Search
Facebook Twitter Google Our Blog
The Law Offices of Christopher M. Cosley
24 HOUR ANSWERING | 847-394-3200
SERVICE

1855 Rohlwing Road, Suite D, Rolling Meadows, IL 60008

24 HOUR ANSWERING SERVICE

Archive for the ‘Assault & Battery’ Category

What is the Difference Between Assault and Battery?

April 5th, 2018 at 5:40 pm

assault and battery, Rolling Meadows defense attorney, aggravated assault, Illinois criminal law, aggravated battery chargeIf you watch any crime television show, it seems like the words assault and battery are always used at the same time, interchangeably. However, these are different crimes with different definitions and characteristics. Knowing the difference between the two is essential if you are charged with one or both of these crimes.

Battery

Illinois law defines battery as causing bodily harm to another or making physical contact that is insulting or provoking to another. The perpetrator must know that he or she is causing the offensive touching and has no legal basis in which to do so.

The most common form of battery is hitting, bunching, or otherwise engaging in harmful physical contact with another. However, a battery can also be an offensive touching to another—physically ripping a purse from someone. The purse is considered an extension of the person who was battered.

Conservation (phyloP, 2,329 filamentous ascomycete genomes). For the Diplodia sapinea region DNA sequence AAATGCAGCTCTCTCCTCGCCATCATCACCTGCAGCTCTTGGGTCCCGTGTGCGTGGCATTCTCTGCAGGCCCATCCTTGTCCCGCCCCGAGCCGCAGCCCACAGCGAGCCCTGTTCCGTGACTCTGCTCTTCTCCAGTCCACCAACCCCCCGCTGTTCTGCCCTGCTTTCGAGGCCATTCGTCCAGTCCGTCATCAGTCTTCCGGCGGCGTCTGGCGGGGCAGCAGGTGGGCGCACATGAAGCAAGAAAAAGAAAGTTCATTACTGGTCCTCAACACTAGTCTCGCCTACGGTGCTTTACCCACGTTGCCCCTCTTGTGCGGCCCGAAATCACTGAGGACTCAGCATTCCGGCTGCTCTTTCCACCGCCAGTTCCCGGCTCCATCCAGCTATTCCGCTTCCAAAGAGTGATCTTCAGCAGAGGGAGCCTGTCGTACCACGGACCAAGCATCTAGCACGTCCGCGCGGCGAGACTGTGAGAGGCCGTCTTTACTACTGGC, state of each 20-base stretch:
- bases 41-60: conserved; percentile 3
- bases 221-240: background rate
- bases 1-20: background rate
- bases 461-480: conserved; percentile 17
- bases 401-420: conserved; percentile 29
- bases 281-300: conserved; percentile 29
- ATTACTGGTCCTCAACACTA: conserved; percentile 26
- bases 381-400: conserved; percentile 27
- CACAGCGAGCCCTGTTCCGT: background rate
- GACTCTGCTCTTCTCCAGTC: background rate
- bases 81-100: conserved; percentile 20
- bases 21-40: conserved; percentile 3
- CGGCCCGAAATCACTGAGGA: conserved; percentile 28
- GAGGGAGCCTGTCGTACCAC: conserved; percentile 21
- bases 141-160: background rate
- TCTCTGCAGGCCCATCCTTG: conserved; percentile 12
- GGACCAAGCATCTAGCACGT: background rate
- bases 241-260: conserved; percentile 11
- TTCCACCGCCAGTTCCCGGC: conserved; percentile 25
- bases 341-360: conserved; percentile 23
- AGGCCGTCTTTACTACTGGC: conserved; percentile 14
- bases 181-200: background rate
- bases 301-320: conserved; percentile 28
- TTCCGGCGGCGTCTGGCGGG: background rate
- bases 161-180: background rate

Not only can one face a battery charge, but also an aggravated battery charge. Aggravated battery is when a person, while committing a battery:

  1. Causes great bodily harm, permanent disability, or permanent disfigurement;
  2. Uses a caustic or flammable substance, poisonous gas, biological agent, chemical agent, explosive, or radioactive substance to cause severe bodily harm;
  3. Causes great bodily harm to an officer or fireman;
  4. Causes great bodily harm or disfigurement to someone that is over the age of 60; or
  5. Strangles another person.

Assault

Illinois law says that an assault occurs when someone knowingly places another in “reasonable apprehension of receiving a battery.” Essentially, it is a battery without the touching requirement. The victim must be placed in reasonable apprehension that there is imminent violence coming. An example is someone who is visibly upset and looks like he or she is going to hit or strike another person. Signs of an “imminent threat” could be the hands going into a fist, raising the fist as if to strike another, or even saying something in a menacing manner that leads another to reasonably think they are in danger.

Just like battery, there is also a situation in which an aggravated assault can occur. An aggravated assault can be:

  1. Assaulting someone in a public place or way;
  2. Assaulting someone who is disabled, a teacher or school employee on school property, park district employees, a peace officer, community policing volunteers, correctional officers, an employee of the state, and other individuals;